REVIEW: Remembering blissful childhood and harrowing history in ‘The Sound of Music’
“It’s quite different after you’re grown up, isn’t it?” Maria says dreamily of dancing. A besotted Captain Von Trapp insists kissing is very different, too. Much like dancing, or kissing, or love, the experience of watching The Sound of Music is quite different after you’ve grown up.
This isn’t to say that the current production of the Rogers and Hammerstein classic now showing at The Theatre at Solaire is much changed from the 1965 film (or whichever incarnation any chronic theater enthusiast has inevitably seen). It’s still the same story of a well-meaning postulant falling in love with a family who desperately needed a mother. In this version—like all other versions—the hills are still alive, the nuns still ask themselves how to solve a problem like Maria, and the kids still say goodnight in the most saccharine way.
What did change, are the times.
This production conflates nostalgia and the material’s core politics to create a fresh and arresting take on an old favorite.
Maria (Carmen Pretorius) sports a pixie haircut and twirls atop Salzburg mountains. She’s sent away to become a governess to aristocratic, sheltered children whose frequent mischief were solved by teaching them how to sing. This London production famously features local kids as the younger Von Trapps (during Gala Night: Kyle Rafanan as Friedrich, Quinn O’Hara as Louisa, Tory Cortez as Kurt, Rayne Cortez as Brigitta, Princess Rabara as Marta, and Alysha Africa as Gretl). Their bright-eyed, eager performances buoys a first act that teeters just on the edge of too predictable. It’s The Sound of Music that we know and love, with new faces singing old songs from our childhood.
The second act pivots almost immediately into something quite unexpected.
The love story between Maria and Captain Von Trapp (Nicholas Maude)—usually a central plot—progresses in this production at such a rapid pace, it’s enough to give any audience member whiplash. The Captain becomes engaged to the Baroness (Haylea Heins), breaks up with her, realizes his feelings for Maria, proposes, and gets married, with barely a breath in between. It’s as though the show wanted to get the romance out of the way to give ample time for its raison d’etre; this is a story of defiance, conviction, and survival.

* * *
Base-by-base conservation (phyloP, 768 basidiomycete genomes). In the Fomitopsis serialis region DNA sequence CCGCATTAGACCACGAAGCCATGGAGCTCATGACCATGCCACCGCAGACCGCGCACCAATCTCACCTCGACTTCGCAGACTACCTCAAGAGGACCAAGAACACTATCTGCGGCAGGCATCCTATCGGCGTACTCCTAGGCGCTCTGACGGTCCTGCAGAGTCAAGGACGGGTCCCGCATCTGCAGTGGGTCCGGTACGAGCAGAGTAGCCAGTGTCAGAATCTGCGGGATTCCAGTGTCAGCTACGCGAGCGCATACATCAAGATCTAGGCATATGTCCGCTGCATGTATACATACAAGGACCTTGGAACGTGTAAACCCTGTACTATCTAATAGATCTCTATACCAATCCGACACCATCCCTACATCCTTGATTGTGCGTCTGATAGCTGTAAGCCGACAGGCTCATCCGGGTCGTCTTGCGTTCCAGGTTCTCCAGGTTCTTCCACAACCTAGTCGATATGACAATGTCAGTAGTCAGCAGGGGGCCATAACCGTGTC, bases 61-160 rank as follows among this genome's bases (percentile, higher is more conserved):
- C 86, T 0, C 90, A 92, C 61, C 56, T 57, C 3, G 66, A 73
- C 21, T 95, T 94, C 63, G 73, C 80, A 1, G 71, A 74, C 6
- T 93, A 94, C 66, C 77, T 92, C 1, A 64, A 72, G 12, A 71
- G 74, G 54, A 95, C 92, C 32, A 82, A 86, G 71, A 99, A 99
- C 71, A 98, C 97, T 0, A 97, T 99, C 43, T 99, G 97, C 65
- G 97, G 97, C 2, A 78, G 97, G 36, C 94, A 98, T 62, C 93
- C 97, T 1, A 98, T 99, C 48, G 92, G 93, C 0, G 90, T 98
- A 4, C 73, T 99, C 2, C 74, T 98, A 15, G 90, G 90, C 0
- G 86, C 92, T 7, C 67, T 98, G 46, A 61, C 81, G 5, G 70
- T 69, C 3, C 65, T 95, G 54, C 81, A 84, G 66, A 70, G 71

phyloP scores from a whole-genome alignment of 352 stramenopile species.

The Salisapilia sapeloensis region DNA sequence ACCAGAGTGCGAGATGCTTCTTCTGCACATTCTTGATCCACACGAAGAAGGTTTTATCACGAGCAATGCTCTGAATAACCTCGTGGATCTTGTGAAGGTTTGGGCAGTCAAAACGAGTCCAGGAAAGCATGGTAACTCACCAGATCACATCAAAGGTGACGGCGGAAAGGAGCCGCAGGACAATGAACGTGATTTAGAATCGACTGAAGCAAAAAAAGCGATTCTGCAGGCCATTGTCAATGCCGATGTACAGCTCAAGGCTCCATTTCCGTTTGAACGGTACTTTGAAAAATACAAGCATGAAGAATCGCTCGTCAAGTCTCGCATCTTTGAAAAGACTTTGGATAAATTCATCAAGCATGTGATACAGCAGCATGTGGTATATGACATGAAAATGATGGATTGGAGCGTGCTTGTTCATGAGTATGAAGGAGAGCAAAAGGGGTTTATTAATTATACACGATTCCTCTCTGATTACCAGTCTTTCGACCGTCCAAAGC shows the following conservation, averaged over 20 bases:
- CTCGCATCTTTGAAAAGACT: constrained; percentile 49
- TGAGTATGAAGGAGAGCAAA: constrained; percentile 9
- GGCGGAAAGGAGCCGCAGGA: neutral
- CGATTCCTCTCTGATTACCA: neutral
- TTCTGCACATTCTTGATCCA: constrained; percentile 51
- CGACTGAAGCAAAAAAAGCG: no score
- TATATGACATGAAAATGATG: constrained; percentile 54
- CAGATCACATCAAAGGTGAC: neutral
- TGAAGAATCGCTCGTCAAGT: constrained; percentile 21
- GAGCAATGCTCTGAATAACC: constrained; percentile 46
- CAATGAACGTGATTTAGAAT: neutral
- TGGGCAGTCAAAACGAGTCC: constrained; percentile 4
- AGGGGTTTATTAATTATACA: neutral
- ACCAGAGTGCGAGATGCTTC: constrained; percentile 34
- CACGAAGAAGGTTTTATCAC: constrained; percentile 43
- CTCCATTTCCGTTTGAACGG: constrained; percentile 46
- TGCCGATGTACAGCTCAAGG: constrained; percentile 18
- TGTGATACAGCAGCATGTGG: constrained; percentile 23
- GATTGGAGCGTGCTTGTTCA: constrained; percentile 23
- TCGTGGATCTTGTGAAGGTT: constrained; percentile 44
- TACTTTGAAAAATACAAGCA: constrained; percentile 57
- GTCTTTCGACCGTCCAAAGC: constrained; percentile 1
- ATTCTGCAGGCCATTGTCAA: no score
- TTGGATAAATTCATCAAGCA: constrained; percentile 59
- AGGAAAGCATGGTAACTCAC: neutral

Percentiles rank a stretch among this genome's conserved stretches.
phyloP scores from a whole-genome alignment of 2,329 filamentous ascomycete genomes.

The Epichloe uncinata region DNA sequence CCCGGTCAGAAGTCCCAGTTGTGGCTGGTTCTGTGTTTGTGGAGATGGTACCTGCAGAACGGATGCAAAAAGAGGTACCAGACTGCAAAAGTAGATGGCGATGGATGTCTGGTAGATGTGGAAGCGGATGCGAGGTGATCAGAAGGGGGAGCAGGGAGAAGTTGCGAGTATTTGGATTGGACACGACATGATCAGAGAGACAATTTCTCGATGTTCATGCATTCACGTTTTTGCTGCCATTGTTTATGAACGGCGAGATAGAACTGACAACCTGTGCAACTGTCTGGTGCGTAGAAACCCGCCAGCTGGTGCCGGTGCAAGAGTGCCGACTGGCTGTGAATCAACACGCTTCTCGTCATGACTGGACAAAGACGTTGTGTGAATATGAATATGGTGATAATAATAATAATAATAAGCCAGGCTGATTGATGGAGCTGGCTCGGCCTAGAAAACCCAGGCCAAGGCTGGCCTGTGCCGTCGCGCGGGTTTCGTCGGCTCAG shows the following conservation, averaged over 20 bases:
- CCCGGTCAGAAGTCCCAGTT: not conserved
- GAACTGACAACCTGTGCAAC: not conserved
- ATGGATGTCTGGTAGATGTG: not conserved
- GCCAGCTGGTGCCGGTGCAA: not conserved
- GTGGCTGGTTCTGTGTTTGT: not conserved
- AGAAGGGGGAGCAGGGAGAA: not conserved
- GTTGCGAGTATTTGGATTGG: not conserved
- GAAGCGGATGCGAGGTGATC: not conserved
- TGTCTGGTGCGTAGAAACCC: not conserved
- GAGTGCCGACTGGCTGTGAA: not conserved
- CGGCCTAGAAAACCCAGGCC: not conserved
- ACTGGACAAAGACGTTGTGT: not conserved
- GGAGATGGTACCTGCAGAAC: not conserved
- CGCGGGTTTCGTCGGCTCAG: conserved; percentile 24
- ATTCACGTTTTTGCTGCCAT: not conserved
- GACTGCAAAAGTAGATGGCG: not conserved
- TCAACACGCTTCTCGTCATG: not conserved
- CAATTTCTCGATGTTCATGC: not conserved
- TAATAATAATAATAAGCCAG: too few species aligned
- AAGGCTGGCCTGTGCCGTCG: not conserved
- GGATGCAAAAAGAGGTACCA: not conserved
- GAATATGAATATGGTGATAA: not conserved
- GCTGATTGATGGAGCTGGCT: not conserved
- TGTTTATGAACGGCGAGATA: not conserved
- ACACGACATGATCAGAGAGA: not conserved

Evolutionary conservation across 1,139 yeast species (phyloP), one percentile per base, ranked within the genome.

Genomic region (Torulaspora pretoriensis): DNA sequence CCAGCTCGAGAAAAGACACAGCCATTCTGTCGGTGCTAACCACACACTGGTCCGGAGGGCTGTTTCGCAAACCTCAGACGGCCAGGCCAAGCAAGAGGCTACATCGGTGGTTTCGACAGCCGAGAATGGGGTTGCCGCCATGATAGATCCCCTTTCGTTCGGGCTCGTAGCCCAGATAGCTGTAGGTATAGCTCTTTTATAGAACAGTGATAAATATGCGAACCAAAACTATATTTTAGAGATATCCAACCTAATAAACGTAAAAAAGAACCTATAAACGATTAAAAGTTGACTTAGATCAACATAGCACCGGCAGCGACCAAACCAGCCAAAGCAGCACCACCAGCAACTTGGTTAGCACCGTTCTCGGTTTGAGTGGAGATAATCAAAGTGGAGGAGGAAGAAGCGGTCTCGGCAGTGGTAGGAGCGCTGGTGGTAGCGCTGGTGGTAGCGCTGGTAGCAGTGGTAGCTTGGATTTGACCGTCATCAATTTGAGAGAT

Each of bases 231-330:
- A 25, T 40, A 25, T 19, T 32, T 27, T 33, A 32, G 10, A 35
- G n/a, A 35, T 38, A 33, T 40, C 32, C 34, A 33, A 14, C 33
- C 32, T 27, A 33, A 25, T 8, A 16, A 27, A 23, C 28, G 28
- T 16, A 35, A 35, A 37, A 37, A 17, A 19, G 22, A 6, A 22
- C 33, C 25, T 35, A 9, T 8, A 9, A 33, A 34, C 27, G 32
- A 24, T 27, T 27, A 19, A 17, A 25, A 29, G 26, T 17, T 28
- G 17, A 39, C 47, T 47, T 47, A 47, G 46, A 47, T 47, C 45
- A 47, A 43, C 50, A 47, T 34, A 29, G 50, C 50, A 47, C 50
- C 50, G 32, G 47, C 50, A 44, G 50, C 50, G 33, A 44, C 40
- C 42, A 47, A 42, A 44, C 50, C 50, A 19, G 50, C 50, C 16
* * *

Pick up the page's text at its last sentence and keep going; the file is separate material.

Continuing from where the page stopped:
The politics of the piece—oblique in the first act— is brought to the forefront and with it, Captain Von Trapp. He refuses to support the Third Reich, and his fiancee, the very modern Baroness and their friend, Max Detweiler (Jonathan Taylor) try to talk sense into him in one of the show’s most stunning (yet least known) numbers, “No Way to Stop It”.
“A crazy planet full of crazy people,” she sings, “there’s no way to stop it,” goading him to relent, “not even if you tried.” Written in 1959, the song hits 2017 with relevance anew. Troubling, when you realize what the indifference they’re singing about would eventually lead to.
In this same scene, the Captain and the Baroness mutually decide to end their engagement over a difference in political beliefs and one is left to wonder: is the musical ahead of its time, or is today’s society regressing to re-learn that divisive politics will (and at times, should) affect personal relationships?
This political shift makes the story of Maria and the Von Trapps mere preamble to the story of the widowed Captain who is no stranger to devastating loss, has everything to lose, yet risks it all in refusal to support a nightmarish regime. He is forced to take up a post fighting for the Third Reich, and his family uses an upcoming performance at a music festival to stall his would-be capture.
Throughout the second act, the Nazi imagery trickles, coming to a head at the festival where we see a completely conquered Austria. This scene is the show’s highlight and also its most disturbing. The stage is bathed in blood red banners emblazoned in huge swastikas that feels inherently graphic, it’s almost like a physical assault. The Von Trapps sing their iconic songs, but they’re singing for their lives now. We are made the festival’s audience, and when Detweiler breaks the fourth wall to encourage claps and cheers, we almost feel complicit.
The Von Trapps escape and go into hiding and the musical effectively breezes through the urgency and the totalitarianism of the time. Not even Church is sanctuary anymore; even the rich and illustrious are literally running for the hills. With the casting of Filipino children, it only makes The Sound of Musical’s political resonance all the more eerie—the horrors of the past could be our future.
As a family musical, this Sound of Music is a lot of what you remember. As a political commentary, it’s a lot of what you won’t soon forget.